The narrative of the video is interrupted by “Joe,” who has gone outside for the first time since 1996. He inspires Chester to break free and head outside. For Chester, standing up (or “jogging”) is a profound moment. He’s making the effort to break free from technological addiction, get out into the world, and see the sunshine. Many of us want to do this, but usually, we just end up sitting back down and using our technology with a great sigh of relief.
Technology has brought many positive changes into our world. Even if you don’t agree with that, in order to function in most jobs, you have to use it. But that doesn’t mean we have to use it irresponsibly. If we are going to use technology well, we’re going to have to change our outlook on life. We’re going to have to recognize that what is most important is not what’s happening out there on the web, but what’s happening right here in our living rooms. It’s not how many friends we have on Facebook, but the people around us right now who really matter.
Often times we don’t bother to talk with the people in our house because we think that they aren’t really all that interesting anyway. G. K. Chesterton exploded this myth in one of his best essays. He argues that it is the people who are closest to us that are actually most interesting. “The man who lives in a small community lives in a much larger world . . . The reason is obvious. In a large community we can choose our companions. In a small community our companions are chosen for us.”¹
When we are on social media, we choose our friends. If we don’t like someone, we don’t befriend them, or we don’t answer their texts. But our family and neighbors are hard to avoid. As Chesterton argues, “We make our friends; we make our enemies; but God makes our next-door neighbour.”² To get to know our friends and neighbors is truly adventurous because we can’t control and manage face-to-face interactions.³ We weren’t made to control people, but to know them.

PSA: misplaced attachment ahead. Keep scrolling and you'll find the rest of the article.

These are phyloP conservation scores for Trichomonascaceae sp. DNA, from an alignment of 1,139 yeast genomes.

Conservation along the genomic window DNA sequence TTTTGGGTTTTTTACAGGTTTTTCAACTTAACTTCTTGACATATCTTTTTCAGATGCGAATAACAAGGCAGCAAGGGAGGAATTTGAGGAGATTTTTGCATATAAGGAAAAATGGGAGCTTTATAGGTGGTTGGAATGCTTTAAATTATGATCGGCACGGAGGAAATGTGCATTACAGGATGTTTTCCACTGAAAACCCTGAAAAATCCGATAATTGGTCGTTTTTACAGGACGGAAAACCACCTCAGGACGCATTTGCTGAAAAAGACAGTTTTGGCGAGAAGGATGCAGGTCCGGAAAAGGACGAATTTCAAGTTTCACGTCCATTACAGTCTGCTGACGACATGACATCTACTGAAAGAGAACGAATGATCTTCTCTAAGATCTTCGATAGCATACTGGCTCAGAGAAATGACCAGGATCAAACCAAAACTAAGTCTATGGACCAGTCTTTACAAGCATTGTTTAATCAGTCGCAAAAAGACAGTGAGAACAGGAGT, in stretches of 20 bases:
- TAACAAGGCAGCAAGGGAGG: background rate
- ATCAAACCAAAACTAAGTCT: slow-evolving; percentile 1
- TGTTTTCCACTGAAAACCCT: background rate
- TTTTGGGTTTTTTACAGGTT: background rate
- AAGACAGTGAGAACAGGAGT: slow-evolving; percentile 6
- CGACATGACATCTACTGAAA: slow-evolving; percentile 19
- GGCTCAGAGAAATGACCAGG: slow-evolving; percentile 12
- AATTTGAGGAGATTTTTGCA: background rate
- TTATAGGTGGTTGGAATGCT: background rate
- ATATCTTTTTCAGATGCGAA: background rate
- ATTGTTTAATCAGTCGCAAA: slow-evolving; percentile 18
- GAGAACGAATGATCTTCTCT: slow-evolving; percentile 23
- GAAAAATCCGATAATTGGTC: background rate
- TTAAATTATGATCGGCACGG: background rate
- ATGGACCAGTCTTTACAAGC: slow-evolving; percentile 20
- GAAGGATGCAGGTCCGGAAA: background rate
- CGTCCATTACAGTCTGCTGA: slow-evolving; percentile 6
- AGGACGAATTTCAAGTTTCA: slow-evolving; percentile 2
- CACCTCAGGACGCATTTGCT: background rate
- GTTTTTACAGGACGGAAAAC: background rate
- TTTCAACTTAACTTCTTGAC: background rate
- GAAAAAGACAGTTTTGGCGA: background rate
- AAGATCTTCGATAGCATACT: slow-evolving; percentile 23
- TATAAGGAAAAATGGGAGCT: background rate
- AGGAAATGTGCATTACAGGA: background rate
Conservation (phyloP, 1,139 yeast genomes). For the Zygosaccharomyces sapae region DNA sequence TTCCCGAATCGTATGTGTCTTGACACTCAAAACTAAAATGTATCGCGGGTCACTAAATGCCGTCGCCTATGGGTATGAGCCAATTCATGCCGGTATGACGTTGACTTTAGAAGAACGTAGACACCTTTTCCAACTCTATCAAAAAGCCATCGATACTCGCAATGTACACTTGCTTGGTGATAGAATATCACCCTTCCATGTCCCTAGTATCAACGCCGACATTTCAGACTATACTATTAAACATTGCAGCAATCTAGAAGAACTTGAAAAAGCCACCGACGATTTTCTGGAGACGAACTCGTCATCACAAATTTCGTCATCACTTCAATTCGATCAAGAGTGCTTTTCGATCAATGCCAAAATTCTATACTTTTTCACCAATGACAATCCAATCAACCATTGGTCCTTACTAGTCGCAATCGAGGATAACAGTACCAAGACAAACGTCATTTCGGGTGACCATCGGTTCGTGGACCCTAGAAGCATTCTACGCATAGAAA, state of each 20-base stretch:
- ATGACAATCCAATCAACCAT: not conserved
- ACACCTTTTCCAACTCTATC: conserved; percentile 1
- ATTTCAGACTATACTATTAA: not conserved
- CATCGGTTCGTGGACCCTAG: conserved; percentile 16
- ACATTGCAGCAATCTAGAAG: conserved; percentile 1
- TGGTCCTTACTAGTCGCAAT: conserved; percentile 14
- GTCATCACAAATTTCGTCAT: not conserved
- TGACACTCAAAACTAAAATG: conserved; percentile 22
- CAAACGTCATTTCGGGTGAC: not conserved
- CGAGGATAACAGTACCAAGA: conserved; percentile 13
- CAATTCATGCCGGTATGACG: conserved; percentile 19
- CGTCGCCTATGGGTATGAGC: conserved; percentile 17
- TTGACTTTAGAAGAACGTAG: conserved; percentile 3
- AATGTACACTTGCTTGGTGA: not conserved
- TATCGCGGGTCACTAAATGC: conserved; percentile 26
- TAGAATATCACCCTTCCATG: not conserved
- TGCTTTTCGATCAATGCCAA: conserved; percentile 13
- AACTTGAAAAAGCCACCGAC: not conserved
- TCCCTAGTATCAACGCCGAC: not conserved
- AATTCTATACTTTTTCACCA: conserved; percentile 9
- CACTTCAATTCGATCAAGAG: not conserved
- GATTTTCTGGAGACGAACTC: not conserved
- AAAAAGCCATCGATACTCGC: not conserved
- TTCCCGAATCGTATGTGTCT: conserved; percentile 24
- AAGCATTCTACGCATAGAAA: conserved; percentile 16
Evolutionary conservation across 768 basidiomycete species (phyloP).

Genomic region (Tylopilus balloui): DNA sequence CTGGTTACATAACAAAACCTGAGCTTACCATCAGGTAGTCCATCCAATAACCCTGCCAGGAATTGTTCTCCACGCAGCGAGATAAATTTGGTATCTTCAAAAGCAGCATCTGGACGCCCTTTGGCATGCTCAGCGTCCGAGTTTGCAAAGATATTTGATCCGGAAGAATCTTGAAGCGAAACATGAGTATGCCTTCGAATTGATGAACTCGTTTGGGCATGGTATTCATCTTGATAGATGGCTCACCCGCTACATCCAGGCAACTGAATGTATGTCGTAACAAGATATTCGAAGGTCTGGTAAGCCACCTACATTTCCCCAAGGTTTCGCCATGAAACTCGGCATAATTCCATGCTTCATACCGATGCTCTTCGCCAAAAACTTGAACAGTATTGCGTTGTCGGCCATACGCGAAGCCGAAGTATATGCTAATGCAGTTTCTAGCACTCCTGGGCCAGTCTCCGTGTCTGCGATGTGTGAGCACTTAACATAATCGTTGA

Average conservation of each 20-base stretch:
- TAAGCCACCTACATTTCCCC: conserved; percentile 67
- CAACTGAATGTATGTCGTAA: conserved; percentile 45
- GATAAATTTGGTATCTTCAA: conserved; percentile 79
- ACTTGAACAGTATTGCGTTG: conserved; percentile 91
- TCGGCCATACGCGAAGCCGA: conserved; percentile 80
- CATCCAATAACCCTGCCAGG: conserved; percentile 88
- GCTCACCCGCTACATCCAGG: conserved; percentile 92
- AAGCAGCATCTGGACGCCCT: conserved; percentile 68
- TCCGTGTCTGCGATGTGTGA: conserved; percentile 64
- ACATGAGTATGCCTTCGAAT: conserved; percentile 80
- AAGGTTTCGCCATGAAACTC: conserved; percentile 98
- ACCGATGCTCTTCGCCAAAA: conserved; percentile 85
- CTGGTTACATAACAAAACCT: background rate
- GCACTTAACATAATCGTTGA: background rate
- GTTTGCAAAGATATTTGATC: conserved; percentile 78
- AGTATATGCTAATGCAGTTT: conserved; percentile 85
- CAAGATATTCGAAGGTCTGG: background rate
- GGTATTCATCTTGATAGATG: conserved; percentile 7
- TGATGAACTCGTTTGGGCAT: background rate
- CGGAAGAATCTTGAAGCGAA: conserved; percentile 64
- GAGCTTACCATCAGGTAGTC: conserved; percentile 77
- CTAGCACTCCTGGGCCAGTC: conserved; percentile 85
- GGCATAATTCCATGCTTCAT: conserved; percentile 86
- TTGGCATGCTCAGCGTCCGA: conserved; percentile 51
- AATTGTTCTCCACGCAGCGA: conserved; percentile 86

The command to love our neighbors means that we need to put down our devices for a minute and really get to know the people in our house or our neighbors next door. Give it a shot this week. You may find yourself swept along on your own adventure.
This Article Corresponds To:
- Understanding the Culture, chapter 6.2: “The Benefits and Drawbacks of Technology”
- Understanding the Culture curriculum, unit 6, pp. 141–144
Possible Discussion Starters:
- What are some potential pitfalls and dangers of technology?
- Why do you think people turn to technology for connection, rather than having face-to-face interactions?
- How can you form better habits regarding the technology in your home?
- “On Certain Modern Writers and the Institution of the Family” – G. K. Chesterton
- Video: “Connected, but alone?” – Sherry Turkle
- “How to Become a Tech-Wise Family” – Andy Crouch
- The Tech-Wise Family: Everyday Steps for Putting Technology in Its Proper Place – Andy Crouch
- Screens and Teens – Kathy Koch
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- G. K. Chesterton, “On Certain Modern Writers and the Institution of the Family” in Heretics (Nashville, TN: Sam Torode Book Arts, 1905), 77.
- Ibid., 80.
- Ibid., 83-84.